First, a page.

Available to stream on Amazon Prime, Uncle Frank (from Oscar-winning writer Alan Ball) offered an engaging movie about queer acceptance while making me wonder if it would have worked better as a mini-series.
Uncle Frank didn’t deliver anything new in terms of queer narratives about growing up in small towns. However, the impressive acting made me feel invested in the lead characters, and the ending, while too convenient, was still a welcome one after all the drama.
The story is narrated by Betty (Sophia Lillis), as she shared how her Uncle Frank (Paul Bettany) helped her come into her own as a young woman. They’re both able to connect due to being different in their own ways. Betty’s into reading books and studying. She wants to have a career in the big city, which is something the other women in the Bledsoe family aren’t into. There’s also a lot of misogyny running in the family about how young women should think about their reputation. Of course, Frank, who’s a college professor in New York, has always encouraged Betty to follow her dreams and find a way to get out of the small town of Creeksville, South Carolina.
A 14-year-old Betty, while happy whenever Frank visited, couldn’t figure out why her grandfather (Frank’s father Daddy Mac) was always mean to her uncle. With the timeline jumping to her being 18 in 1973, changing her name to Beth, and attending the same college where Frank’s employed, that’s when Beth gets to know the truth about her favorite uncle.
I think Frank’s coming out to Beth and her acceptance of it were handled quite well. You can tell that Beth genuinely loved him and there’s no part of him she would ignore or force him to repress. She’s even liked Frank’s boyfriend-of-10-years Wally (Peter Macdissi). But before she could get to learn more about Frank and Wally while staying in their apartment, the death of Daddy Mac made the leads go and attend his funeral.
What followed was a road trip movie that had old demons popping up for Frank as they neared Creeksville. The film shared flashbacks to when Daddy Mac caught Frank being intimate with another teenager. Ever since that incident, Daddy Mac’s been hostile toward Frank. Other than that, the way Frank broke up with his then-boyfriend Sam and what it led to had always weighed on Frank. There’s a lot of guilt inside Frank and coming back to face his memories made things worse.
With Frank being an emotional disaster, who’s also picked up drinking again, the comedic elements were provided by Wally. He’s ready to do anything necessary to help Frank. But not to his own detriment (which I liked). Wally was very clear that he won’t go through Frank’s drinking problem again. I do have to say that the physical altercation between the two, near the end of the film, was a bit too much for me.
Through Wally, the narrative also talked about how different coming out and strained family relationships were for someone like Wally (a queer Muslim man from Saudi Arabia) and Frank. From Wally’s perspective, the chances of acceptance were higher in Frank’s American family even if Frank didn’t agree. With how things conveniently concluded, Wally was right.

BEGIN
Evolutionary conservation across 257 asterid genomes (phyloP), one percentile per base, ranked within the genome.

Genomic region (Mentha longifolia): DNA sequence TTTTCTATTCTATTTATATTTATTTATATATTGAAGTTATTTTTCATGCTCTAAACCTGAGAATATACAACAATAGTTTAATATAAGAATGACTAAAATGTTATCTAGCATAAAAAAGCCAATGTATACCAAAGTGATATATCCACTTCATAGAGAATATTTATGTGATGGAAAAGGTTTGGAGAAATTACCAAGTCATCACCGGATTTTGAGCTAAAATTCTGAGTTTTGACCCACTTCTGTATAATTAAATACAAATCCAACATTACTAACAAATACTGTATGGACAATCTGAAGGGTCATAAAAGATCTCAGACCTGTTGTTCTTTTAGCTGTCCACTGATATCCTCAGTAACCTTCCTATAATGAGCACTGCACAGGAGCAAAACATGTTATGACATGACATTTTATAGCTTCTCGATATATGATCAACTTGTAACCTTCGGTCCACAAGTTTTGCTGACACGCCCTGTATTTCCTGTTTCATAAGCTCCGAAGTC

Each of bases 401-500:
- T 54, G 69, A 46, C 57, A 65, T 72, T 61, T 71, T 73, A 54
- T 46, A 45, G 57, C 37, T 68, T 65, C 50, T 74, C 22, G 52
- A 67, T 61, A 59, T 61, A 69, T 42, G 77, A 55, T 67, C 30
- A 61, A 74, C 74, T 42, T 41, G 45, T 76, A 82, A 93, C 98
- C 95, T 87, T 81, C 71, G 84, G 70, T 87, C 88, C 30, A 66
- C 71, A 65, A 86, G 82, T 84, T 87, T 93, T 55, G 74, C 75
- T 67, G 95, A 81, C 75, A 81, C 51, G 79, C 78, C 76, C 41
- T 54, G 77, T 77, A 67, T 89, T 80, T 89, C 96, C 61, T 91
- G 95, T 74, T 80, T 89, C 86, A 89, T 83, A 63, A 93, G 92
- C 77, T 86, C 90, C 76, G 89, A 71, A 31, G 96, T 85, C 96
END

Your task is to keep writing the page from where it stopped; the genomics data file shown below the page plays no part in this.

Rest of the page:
Uncle Frank isn’t a bad film. It had a lot of good moments and some great acting (which duh! Look at the cast). However, the narrative moved way too fast for me. The story’s being told from three PoVs (Frank, Wally, and Beth) without each PoV getting the required stretching room.
That’s why I would have loved to see Uncle Frank be made into a mini-series. We could have had more time following Beth’s journey from Creeksville to her college in New York and how her world changed. We could have watched Frank and Wally’s relationship be fleshed out more. It’s clear there’s love between them. However, I think Frank was asking quite a lot from Wally without giving much in return.
There’s talk about how Wally saved Frank’s life (which I presume was related to Frank’s alcohol problem) and how Frank offered support when Wally’s father died. But we all know that when it comes to visual storytelling, it’s always better to show rather than tell.
Also, being a mini-series would have allowed Frank’s family to address his sexuality in their own time. Seeing everyone being okay with Frank’s coming out and being introduced to Wally, during the final minutes of the film, was way too convenient (and, in my opinion, unrealistic). I’m happy that Uncle Frank had a happy ending. But the way it happened felt off.
Still, if you’re into watching a queer movie that’s well-directed and features a lot of emotional acting, you should consider checking out Uncle Frank on Amazon Prime (released on November 25, 2020).
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Farid has a Double Masters in Psychology and Biotechnology as well as an M.Phil in Molecular Genetics. He is the author of numerous books including Missing in Somerville, and The Game Master of Somerville. He gives us insight into comics, books, TV shows, anime/manga, video games, and movies.
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